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Historic Poverty Bay and the East Coast, N.I., N.Z.



On a Sunday morning in August, 1878, a race was held, for a bet of £20, Gladstone Road between R. Thelwall on a stock horse and C. E. Major (later M.H.R. for Hawera) on foot over 100 yards. Major, who received 20 yards start, won by 10 yards. It required all Therwall's strength to prevent the horse from carrying him on into the Turanganui River. “There were many beer-thirsty mortals to witness the contest, even although the hour was early,” Mr. Major said in a letter to W. L. Rutledge (14/1/1943), “and all adjourned to the Masonic Hotel bar to drink my health.”

Shopkeepers did a roaring trade in gauze for men, as well as for women and children, on dusty race days in Early Gisborne. Describing conditions on the occasion of the Turf Club's meeting in January, 1884, the Telephone remarked: “Even for those who veiled themselves heavily, the ride out to the course was most unpleasant. Heads were enveloped in networks of various colours, and it was scarcely possible to distinguish one's dearest friends.”

A “tote,” borrowed from an Auckland resident named Adams, was used at one of the early Turf Club meetings. It was 5 feet long an1 3 feet high, and was manipulated by a handle. The club was prepared to buy it, but a letter to the owner was returned marked “Addressee Unknown.” Eventually the machine was sold, and the proceeds handed to the Hospital Fund. W. Stock, of Napier, operated a portable “tote” at the meeting in February, 1882, and the investments totalled £349. In the 1890's a small machine went the rounds of the country meetings. The natives at Anaura were content to use a blackboard.

An exciting finish occurred at the Gisborne Racing Club's meeting on 10 July, 1903. page 435 Five horses finished practically in a line. The judge (Captain Tucker) ruled that Ia had been the first to get its nose over the line, but he confessed that he could not sort out the others in their proper order. The stewards decided that Hiki and Mongonui had tied for second place.

Dividends on four horses had to be paid out on the Maiden Scurry at the Gisborne Racing Club's February meeting in 1991. Thel judge (W. G. Sherratt) was unable to separate three horses which finished next after the winner.

A very profitable meeting for Poverty Bay Turf followers was the Grand National fixture at Riccarton in August, 1910. The “double” was won by two district-bred and owned horses. C. Morse's Te Arai (Monaca-Frolic) bred by John Clark, and sold by him for £26, won the Steeples (3½ miles) with 11 st. 9 1b. up in 7 min. 15 1–5 sees., and G. B. Oman's Paisano (Strowan-Booby), bred by J. Robson and part-owned by D. J. Barry, won the Hurdles (about 2 miles) with 12 st. 1 1b. up in 3 min. 46 3–5 secs. Faugh a Ballagh, which won the Steeples in 1887, had, earlier, been a station hack in Poverty Bay. Donald McKinnon, “a bag of bones,” which H. Glover, of Tolaga Bay, bought for £30, was the winner in 1895. G. B. Oman was successful in the Hurdles with Medallius in 1904. In 1911 J. A. Lucas's Continuance was the victor. The winner in 1915 was F. J. Lysnar's Hurakia. In 1945 H. H. Dod's Master Meruit, with 10 st. up, won the Steeples by 10 lengths in 7 min. 10 secs.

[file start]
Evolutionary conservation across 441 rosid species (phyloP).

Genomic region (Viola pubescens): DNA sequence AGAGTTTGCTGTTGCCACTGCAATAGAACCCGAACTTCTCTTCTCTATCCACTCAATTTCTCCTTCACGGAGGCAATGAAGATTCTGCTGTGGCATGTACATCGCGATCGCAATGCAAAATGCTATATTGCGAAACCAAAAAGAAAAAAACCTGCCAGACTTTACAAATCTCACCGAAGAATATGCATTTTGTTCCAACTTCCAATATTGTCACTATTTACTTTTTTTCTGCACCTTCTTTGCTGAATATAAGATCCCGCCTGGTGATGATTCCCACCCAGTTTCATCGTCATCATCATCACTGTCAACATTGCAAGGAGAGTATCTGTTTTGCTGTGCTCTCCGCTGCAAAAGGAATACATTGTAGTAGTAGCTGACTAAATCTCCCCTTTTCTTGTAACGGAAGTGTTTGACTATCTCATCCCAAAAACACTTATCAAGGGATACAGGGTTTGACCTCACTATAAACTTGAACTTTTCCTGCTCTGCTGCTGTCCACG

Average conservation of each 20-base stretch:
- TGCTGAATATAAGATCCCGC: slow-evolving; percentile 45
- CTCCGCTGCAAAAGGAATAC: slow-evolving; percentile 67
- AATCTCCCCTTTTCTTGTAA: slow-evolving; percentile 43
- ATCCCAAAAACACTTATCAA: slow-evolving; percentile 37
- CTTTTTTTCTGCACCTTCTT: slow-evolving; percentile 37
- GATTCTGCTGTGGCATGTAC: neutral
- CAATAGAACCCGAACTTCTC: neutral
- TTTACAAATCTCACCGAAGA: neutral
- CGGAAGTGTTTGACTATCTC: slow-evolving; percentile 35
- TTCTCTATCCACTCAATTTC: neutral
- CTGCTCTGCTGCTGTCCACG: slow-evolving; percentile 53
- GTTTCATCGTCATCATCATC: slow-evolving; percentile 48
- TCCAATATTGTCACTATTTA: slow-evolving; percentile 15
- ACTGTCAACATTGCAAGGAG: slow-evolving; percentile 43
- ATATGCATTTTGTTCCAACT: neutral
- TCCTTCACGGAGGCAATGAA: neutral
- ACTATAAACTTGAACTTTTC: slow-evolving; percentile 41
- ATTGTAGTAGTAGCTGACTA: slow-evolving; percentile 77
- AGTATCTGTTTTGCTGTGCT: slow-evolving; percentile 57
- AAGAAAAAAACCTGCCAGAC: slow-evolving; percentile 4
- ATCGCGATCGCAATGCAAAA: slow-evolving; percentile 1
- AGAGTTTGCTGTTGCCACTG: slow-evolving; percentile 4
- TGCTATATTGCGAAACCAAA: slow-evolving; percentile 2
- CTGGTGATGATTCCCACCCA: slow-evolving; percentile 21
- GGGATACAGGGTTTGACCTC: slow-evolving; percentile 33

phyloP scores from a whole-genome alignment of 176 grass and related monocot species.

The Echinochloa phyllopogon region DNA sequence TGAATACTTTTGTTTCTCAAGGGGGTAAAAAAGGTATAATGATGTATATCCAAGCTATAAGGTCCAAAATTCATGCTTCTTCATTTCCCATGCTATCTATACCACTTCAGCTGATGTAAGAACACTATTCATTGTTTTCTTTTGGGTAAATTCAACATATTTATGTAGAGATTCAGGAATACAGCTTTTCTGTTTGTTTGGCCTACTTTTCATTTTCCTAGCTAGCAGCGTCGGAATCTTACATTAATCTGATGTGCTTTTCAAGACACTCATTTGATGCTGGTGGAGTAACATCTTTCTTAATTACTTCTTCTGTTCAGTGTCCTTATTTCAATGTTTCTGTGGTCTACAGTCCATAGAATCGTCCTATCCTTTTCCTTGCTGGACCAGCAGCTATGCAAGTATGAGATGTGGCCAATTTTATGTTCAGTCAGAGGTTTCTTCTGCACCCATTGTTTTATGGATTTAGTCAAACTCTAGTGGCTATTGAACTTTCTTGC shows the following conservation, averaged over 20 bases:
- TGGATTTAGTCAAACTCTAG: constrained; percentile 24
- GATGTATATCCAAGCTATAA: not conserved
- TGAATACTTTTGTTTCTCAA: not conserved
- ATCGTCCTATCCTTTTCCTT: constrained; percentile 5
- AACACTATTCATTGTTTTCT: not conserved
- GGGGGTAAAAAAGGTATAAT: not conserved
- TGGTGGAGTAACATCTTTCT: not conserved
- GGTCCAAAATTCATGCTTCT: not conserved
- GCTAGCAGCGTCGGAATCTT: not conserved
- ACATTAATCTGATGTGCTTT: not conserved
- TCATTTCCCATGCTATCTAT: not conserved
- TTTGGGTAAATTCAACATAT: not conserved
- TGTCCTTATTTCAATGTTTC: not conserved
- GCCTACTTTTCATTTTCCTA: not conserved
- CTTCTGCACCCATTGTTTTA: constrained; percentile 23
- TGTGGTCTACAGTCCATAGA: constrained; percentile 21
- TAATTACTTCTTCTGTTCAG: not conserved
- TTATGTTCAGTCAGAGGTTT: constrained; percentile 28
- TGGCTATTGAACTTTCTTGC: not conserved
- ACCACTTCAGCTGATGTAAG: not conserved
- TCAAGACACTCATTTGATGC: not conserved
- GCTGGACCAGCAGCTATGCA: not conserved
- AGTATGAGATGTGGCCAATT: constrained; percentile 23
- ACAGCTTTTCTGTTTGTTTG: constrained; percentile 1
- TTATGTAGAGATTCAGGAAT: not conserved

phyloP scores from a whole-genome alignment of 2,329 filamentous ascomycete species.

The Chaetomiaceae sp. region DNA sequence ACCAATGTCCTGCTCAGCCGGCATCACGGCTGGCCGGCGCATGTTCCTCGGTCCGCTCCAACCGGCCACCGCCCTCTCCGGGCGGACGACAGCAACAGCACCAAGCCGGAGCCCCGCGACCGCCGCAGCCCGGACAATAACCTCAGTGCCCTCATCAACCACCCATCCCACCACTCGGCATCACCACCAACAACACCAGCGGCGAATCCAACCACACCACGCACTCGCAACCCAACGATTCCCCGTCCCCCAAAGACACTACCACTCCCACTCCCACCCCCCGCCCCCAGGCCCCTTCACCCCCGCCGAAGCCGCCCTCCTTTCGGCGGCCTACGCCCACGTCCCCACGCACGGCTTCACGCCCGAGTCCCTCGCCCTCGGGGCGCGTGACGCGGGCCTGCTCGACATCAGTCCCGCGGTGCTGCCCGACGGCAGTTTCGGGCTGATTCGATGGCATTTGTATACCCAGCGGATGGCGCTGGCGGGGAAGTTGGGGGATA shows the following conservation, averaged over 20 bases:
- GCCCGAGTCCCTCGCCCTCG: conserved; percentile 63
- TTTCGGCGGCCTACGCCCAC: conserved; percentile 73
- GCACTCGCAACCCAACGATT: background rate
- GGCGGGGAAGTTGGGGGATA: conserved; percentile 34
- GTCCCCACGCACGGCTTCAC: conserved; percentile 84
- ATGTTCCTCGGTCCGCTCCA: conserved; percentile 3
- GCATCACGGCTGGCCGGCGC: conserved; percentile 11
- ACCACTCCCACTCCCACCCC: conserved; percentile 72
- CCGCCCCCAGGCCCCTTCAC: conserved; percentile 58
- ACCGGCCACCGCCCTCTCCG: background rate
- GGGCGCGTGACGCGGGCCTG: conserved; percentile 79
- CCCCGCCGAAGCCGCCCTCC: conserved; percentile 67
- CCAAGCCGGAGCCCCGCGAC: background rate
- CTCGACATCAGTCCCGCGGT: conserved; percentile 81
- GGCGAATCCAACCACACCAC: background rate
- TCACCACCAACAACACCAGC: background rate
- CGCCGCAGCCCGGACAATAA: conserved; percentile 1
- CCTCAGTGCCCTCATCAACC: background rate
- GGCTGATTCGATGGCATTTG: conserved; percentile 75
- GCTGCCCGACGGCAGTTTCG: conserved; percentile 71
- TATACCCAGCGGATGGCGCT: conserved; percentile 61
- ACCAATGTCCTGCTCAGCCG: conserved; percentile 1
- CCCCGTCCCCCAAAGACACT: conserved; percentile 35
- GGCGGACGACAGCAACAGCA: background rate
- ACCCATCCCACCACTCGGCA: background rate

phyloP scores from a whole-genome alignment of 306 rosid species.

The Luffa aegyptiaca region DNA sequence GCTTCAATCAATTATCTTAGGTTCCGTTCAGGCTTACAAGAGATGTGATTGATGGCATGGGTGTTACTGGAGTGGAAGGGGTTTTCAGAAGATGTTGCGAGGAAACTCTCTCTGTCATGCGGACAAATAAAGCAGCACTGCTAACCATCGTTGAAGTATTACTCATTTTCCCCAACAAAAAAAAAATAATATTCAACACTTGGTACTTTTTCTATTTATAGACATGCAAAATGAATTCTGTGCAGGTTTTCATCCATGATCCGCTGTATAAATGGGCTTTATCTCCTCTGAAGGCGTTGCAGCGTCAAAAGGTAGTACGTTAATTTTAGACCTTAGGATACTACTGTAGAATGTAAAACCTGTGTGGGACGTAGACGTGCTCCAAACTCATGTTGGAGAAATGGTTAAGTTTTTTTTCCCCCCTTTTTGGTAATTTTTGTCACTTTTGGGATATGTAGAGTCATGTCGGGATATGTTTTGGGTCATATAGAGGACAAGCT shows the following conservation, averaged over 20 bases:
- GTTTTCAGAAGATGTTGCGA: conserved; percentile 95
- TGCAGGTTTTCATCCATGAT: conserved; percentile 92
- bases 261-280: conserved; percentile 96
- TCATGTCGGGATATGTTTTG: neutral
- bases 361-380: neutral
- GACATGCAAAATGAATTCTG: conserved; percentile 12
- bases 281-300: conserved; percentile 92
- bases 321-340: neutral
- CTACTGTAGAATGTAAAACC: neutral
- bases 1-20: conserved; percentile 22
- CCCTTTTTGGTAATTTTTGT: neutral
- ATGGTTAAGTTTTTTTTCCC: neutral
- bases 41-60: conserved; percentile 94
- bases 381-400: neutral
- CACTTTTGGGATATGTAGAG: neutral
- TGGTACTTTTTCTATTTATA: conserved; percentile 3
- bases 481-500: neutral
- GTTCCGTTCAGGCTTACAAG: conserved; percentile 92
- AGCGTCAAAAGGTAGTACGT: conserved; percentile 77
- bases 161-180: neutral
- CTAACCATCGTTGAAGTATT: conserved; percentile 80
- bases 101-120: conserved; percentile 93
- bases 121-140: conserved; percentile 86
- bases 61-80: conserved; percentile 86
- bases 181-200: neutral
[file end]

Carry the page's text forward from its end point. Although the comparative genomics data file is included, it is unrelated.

The horse that has brought most fame to Poverty Bay is E. Fitzgerald's Kindergarten, the bay son of Kincardine and Valadore. In his 34 races he had 25 wins, 3 seconds and 2 thirds and earned £16,000. As a three-year-old he won the Wellington Cup (1½ miles) effortlessly, carrying 6 1b. above w.f.a., against a field which included Royal Chief, Old Bill, Catalogue, The Buzzer, Gladynev, Belle Cane, Serenata and Orelio—horses among which were ultimate winners of three Winter Cups, a Melbourne Cup and the Auckland, Wellington and New Zealand Cups. He was a dual winner of the Easter Handicap (1941–42), on the second occasion with the record steadier of 10 st. 3 lb. As a five-year-old he won the Auckland Cup in the greatest race in its history. With the highest weight ever imposed (10 st. 2 1bs.), he romped home with five lengths to spare—the largest stretch of daylight that has ever separated the winner of the race from the second horse—in the record time of 3 min. 22 secs. Upon retiring in 1947 (after holding, for 30 years, the position of handicapper to the Auckland Racing Club) F. J. McManemin averred that, if Carbine, Phar Lap and Kindergarten could have met, “they would have had to be sent off at level weights, and no one would have been able to foretell the result.”

As a four-year-old Golden Souvenir (Lang Bian-Valadore), also bred and owned by E. Fitzgerald, had a phenomenal season in 1945–46. At Riccarton he scored a brilliant victory in the New Zealand Cup, won the Churchill Cup on the second day, and, on the third day, was beaten in the Canterbury Cup by only half a head. Over the season he won the then record total of £10,545.